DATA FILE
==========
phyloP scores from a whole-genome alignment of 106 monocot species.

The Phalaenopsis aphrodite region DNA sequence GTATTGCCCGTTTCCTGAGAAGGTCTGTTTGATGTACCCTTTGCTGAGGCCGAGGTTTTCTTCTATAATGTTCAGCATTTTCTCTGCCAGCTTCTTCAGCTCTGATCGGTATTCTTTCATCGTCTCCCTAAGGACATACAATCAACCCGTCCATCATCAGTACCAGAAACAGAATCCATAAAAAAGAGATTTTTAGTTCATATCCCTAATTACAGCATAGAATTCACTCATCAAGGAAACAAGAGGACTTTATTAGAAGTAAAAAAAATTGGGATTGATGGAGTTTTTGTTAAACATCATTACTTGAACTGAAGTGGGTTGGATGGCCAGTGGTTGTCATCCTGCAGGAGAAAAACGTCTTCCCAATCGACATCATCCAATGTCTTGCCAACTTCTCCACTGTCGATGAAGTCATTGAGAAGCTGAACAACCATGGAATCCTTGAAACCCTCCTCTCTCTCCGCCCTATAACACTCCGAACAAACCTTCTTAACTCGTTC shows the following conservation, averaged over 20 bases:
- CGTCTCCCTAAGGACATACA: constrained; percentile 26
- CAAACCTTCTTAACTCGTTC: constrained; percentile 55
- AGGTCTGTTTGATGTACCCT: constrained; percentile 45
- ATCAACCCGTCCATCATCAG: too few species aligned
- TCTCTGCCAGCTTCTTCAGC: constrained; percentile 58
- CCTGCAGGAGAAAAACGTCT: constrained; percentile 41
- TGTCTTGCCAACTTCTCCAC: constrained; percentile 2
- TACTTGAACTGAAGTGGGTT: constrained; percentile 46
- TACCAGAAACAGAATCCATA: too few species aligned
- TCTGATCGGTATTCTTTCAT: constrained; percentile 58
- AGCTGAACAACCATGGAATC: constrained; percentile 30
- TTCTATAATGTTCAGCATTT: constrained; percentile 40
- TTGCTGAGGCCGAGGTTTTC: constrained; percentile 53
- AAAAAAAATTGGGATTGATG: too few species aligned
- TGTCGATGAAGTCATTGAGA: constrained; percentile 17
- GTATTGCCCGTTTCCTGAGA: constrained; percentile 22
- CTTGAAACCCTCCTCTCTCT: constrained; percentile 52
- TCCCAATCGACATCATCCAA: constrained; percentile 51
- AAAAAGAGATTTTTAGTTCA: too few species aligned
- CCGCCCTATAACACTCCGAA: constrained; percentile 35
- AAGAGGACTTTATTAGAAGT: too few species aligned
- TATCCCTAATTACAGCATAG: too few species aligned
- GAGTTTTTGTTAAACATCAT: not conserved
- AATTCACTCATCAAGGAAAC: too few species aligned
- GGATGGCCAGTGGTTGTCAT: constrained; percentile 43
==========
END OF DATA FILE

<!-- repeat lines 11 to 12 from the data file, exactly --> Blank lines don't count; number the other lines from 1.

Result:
- TACCAGAAACAGAATCCATA: too few species aligned
- TCTGATCGGTATTCTTTCAT: constrained; percentile 58